When it comes to horror franchises, my brother JM and I are usually on the same page as to which installments are the best. Friday the 13th? Easy. Part 6 (also known in these parts as Jason Takes The Family Channel) hands down. Halloween? Again…easy. Forget anything starring Jamie Lee Curtis. Rob Zombie’s Halloween 2 is the clear winner.
But get down to the Howling series (which, let’s face it, is stretching the definition of a cohesive “franchise” as it is) and we’ve got a big problem. JM, as you can all probably guess, loves this one…and how can we blame him? Any movie that randomly builds a final credit sequence around Sybil Danning taking her top off is, by default, brilliant. But personally, I prefer the quiet elegance of Howling V: The Rebirth. And by quiet elegance, I mean a movie so cheap that the closest look we get at a werewolf comes with this silhouette, which appears to be an actor draped in my great-grandmother’s furry bathroom rug:
As you probably know, the Howling series has suffered through more re-inventions than Madonna’s career – and if Your Sister Is A Werewolf is the equivalent of Madonna going off the deep end and making that sex coffee table book, then The Rebirth is when Madonna suddenly became British and started saying words like “bullocks” and “full-stop.” You see, this movie takes a page from one of the greatest mystery books of all time, Agatha Christie’s And Then There Were None. Oh, hell, it takes more than a page…it takes the whole plot. A group of people gather together at an old house, only to die off one by one…killed at the hands of a…ahem…. “werewolf” (man in furry bathroom rug).
The victims here are so generic that you’ll spend most of the movie trying to remember which one is which. However, is it just me…or does this actress seem to show up in every werewolf movie from the 80s?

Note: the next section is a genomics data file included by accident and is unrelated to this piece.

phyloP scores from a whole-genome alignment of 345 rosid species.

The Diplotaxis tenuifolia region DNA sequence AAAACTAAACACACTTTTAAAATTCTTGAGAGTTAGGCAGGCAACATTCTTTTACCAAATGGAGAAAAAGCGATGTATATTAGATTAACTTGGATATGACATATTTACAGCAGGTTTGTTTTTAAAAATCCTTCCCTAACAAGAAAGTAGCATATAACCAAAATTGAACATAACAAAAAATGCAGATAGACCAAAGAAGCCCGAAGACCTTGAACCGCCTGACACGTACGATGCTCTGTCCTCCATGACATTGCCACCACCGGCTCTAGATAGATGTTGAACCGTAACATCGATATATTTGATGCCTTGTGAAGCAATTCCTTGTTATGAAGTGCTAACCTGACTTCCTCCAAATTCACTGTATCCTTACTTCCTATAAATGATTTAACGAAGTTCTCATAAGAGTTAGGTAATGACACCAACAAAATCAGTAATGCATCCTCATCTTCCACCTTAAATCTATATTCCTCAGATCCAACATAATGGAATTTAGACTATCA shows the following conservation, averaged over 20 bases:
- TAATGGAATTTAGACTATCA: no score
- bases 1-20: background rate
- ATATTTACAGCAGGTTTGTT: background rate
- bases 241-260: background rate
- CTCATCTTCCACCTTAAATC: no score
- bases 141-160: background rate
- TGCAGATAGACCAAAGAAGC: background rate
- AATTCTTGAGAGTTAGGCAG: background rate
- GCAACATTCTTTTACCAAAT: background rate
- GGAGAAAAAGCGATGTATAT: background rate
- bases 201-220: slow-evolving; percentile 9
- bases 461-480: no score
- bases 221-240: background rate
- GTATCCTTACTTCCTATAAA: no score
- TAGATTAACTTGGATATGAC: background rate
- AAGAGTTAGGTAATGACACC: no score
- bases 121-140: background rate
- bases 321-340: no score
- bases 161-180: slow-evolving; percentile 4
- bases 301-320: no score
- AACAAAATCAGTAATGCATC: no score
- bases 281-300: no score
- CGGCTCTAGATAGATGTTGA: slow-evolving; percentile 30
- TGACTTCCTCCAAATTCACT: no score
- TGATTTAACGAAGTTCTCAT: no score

The other notable character here is the young heroine who inexplicably survives the movie (though almost none of the proceeding 100 minutes has focused on her). She does give us a nude-from-the-back scene (sorry, straight guys, that’s about all you get)…but is most memorable in that she looks/acts so much like Linnea Quigley that you wonder why filmmakers just didn’t get Linnea for the role:
In another bizarre piece of evidence that I create the world, Howling V manages to also use a little bit of the plot of the classic Parker Brothers Clue VCR Game in their script…namely a subplot involving an oddly-shaped birthmark that runs in the family (in this case a triangle in the crook of the elbow that looks more like an infected track mark). Sidenote...in case you’ve never heard of said game…I order you to go to Ebay NOW and start bidding. Clue VCR was a wonderful, short-lived 80s phenomenon in which players would view scenes from a shot-on-camcorder, live action play featuring Miss Scarlet, Colonel Mustard, and the rest of the gang, and then play a card game based on the clues given in the video. Though it boasts the production values of a pre-school talent show and acting worthy of the most half-assed Indiana community theatre production, I was – and still am – completely obsessed with Clue VCR…thus owning 3 copies of it and watching the videos at least once a month.
Oh, and speaking of pre-school production values…did I mention that the exterior shots of the remote castle in the snow in this movie are…umm…animated?
Anyway, I love this movie. JM and I have really never given the Howling series any credit though, when you think about it, it’s really made for Tower Farm. What began as a semi-respected werewolf movie starring Dee Wallace Stone quickly crumbled into a succession of increasingly stupid straight-to-video installments featuring plots including kangaroo-werewolf hybrids, ancient Budapest-ian family curses, circus sideshows, and…of course…Stirba the Werewolf Queen. Perhaps only the Hellraiser movies rival the Howlings in the courage of taking a well-liked original and completely screwing up any hope for a respectable legacy. And just for being part of that, Howling V easily rates…